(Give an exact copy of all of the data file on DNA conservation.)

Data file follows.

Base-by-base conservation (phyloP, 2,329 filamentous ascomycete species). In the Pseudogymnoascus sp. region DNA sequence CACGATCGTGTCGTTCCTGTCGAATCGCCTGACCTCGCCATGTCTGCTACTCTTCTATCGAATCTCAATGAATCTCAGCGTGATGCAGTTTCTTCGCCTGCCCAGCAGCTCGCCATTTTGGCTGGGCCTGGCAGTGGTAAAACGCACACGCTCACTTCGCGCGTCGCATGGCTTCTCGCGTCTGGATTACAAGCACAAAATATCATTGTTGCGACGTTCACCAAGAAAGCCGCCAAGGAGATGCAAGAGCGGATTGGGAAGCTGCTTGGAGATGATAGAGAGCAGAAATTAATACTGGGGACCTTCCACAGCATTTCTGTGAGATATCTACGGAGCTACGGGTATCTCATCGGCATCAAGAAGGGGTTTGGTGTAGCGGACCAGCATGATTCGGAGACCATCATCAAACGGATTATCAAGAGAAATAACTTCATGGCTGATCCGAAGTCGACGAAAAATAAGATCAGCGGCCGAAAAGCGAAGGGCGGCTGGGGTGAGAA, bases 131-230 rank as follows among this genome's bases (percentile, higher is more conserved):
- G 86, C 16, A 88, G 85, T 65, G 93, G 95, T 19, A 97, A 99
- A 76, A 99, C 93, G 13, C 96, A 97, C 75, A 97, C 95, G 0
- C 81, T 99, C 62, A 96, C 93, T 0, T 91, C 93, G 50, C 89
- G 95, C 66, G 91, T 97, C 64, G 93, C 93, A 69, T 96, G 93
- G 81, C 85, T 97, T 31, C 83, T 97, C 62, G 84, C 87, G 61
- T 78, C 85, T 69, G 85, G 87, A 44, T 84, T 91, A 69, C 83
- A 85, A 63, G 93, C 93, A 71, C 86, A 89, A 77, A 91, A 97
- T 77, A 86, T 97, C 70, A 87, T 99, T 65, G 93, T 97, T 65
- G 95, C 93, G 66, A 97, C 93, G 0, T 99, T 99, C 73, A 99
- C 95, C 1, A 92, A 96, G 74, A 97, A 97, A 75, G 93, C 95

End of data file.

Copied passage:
Base-by-base conservation (phyloP, 2,329 filamentous ascomycete species). In the Pseudogymnoascus sp. region DNA sequence CACGATCGTGTCGTTCCTGTCGAATCGCCTGACCTCGCCATGTCTGCTACTCTTCTATCGAATCTCAATGAATCTCAGCGTGATGCAGTTTCTTCGCCTGCCCAGCAGCTCGCCATTTTGGCTGGGCCTGGCAGTGGTAAAACGCACACGCTCACTTCGCGCGTCGCATGGCTTCTCGCGTCTGGATTACAAGCACAAAATATCATTGTTGCGACGTTCACCAAGAAAGCCGCCAAGGAGATGCAAGAGCGGATTGGGAAGCTGCTTGGAGATGATAGAGAGCAGAAATTAATACTGGGGACCTTCCACAGCATTTCTGTGAGATATCTACGGAGCTACGGGTATCTCATCGGCATCAAGAAGGGGTTTGGTGTAGCGGACCAGCATGATTCGGAGACCATCATCAAACGGATTATCAAGAGAAATAACTTCATGGCTGATCCGAAGTCGACGAAAAATAAGATCAGCGGCCGAAAAGCGAAGGGCGGCTGGGGTGAGAA, bases 131-230 rank as follows among this genome's bases (percentile, higher is more conserved):
- G 86, C 16, A 88, G 85, T 65, G 93, G 95, T 19, A 97, A 99
- A 76, A 99, C 93, G 13, C 96, A 97, C 75, A 97, C 95, G 0
- C 81, T 99, C 62, A 96, C 93, T 0, T 91, C 93, G 50, C 89
- G 95, C 66, G 91, T 97, C 64, G 93, C 93, A 69, T 96, G 93
- G 81, C 85, T 97, T 31, C 83, T 97, C 62, G 84, C 87, G 61
- T 78, C 85, T 69, G 85, G 87, A 44, T 84, T 91, A 69, C 83
- A 85, A 63, G 93, C 93, A 71, C 86, A 89, A 77, A 91, A 97
- T 77, A 86, T 97, C 70, A 87, T 99, T 65, G 93, T 97, T 65
- G 95, C 93, G 66, A 97, C 93, G 0, T 99, T 99, C 73, A 99
- C 95, C 1, A 92, A 96, G 74, A 97, A 97, A 75, G 93, C 95